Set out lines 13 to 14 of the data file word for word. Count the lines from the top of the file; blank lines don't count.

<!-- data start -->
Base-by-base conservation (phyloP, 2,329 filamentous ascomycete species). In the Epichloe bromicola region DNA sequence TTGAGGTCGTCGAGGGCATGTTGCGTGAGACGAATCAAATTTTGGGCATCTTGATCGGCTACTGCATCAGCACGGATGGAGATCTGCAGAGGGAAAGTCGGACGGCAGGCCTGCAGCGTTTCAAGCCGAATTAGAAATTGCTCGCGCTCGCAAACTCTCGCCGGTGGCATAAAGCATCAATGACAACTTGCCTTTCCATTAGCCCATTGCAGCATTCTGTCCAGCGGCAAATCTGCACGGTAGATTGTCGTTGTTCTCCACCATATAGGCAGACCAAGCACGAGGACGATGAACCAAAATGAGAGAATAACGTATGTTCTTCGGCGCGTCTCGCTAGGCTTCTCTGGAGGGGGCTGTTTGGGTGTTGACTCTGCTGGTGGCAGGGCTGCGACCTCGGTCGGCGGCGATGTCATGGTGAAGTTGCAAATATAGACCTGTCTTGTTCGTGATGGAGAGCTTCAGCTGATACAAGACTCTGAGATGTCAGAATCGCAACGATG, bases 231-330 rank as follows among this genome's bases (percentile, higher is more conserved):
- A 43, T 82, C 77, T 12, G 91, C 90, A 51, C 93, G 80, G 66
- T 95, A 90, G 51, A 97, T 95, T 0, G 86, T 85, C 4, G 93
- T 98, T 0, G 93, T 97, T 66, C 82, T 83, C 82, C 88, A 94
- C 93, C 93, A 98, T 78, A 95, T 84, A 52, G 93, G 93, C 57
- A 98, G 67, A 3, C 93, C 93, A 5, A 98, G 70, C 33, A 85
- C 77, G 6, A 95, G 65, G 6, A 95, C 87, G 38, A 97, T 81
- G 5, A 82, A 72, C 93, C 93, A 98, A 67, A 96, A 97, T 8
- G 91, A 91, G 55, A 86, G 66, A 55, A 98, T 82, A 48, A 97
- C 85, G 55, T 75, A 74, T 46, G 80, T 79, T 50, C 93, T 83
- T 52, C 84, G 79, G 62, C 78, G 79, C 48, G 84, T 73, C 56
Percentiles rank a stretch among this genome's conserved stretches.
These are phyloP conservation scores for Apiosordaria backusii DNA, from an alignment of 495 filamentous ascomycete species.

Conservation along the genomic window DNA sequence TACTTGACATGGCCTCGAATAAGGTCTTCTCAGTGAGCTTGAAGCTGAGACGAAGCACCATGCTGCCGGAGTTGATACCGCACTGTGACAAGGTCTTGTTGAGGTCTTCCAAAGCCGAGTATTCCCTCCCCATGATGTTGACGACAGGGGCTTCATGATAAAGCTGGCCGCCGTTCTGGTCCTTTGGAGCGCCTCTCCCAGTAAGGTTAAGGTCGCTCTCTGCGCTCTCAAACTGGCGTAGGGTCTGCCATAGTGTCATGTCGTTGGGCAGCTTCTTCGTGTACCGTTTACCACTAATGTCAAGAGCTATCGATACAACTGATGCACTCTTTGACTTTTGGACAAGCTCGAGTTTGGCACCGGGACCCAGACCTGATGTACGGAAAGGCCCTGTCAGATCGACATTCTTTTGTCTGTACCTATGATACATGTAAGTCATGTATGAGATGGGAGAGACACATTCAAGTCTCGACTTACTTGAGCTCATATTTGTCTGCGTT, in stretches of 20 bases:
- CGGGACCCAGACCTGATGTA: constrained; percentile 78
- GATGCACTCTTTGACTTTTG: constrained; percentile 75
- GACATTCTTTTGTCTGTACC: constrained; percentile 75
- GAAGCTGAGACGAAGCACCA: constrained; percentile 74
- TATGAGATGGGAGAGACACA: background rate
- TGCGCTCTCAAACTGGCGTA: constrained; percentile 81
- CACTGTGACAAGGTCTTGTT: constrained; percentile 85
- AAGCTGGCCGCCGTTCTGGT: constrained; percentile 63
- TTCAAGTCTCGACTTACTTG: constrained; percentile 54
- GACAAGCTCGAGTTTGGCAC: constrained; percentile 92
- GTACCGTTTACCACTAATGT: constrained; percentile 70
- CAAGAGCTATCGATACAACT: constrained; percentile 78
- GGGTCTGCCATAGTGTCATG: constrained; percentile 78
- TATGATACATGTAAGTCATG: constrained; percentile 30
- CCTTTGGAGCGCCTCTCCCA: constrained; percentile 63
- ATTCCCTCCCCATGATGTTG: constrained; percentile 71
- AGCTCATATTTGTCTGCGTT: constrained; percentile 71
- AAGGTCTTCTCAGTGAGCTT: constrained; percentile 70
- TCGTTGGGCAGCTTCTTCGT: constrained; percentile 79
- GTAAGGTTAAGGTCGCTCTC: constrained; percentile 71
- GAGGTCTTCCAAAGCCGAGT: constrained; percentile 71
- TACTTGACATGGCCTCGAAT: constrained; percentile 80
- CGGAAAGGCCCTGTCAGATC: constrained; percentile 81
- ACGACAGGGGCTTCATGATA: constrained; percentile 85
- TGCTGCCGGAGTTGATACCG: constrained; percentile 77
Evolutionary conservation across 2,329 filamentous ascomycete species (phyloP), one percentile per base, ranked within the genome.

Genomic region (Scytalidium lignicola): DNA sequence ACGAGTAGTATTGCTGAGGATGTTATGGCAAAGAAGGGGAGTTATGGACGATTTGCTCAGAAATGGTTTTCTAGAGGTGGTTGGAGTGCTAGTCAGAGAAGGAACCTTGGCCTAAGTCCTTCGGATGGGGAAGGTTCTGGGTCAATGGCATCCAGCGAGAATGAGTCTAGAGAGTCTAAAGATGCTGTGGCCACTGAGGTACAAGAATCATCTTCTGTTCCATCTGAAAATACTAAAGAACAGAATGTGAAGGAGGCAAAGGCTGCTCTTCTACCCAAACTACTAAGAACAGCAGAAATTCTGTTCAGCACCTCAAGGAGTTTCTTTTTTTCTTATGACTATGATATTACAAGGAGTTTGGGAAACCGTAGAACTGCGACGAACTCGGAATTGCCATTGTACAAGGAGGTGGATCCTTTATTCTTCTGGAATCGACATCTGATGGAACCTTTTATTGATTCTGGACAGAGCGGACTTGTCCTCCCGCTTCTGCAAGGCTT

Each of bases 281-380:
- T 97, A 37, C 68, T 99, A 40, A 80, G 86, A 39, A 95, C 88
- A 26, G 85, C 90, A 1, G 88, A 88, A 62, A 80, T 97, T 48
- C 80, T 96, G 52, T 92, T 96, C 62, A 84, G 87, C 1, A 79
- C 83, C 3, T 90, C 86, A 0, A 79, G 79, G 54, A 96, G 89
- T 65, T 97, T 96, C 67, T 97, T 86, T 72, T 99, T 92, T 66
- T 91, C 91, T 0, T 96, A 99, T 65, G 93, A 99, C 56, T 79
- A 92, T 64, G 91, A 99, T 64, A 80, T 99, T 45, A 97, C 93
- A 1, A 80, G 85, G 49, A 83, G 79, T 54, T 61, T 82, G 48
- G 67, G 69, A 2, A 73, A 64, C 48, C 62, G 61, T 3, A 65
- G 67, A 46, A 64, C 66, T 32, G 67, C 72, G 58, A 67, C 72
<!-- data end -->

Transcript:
These are phyloP conservation scores for Apiosordaria backusii DNA, from an alignment of 495 filamentous ascomycete species.

Conservation along the genomic window DNA sequence TACTTGACATGGCCTCGAATAAGGTCTTCTCAGTGAGCTTGAAGCTGAGACGAAGCACCATGCTGCCGGAGTTGATACCGCACTGTGACAAGGTCTTGTTGAGGTCTTCCAAAGCCGAGTATTCCCTCCCCATGATGTTGACGACAGGGGCTTCATGATAAAGCTGGCCGCCGTTCTGGTCCTTTGGAGCGCCTCTCCCAGTAAGGTTAAGGTCGCTCTCTGCGCTCTCAAACTGGCGTAGGGTCTGCCATAGTGTCATGTCGTTGGGCAGCTTCTTCGTGTACCGTTTACCACTAATGTCAAGAGCTATCGATACAACTGATGCACTCTTTGACTTTTGGACAAGCTCGAGTTTGGCACCGGGACCCAGACCTGATGTACGGAAAGGCCCTGTCAGATCGACATTCTTTTGTCTGTACCTATGATACATGTAAGTCATGTATGAGATGGGAGAGACACATTCAAGTCTCGACTTACTTGAGCTCATATTTGTCTGCGTT, in stretches of 20 bases: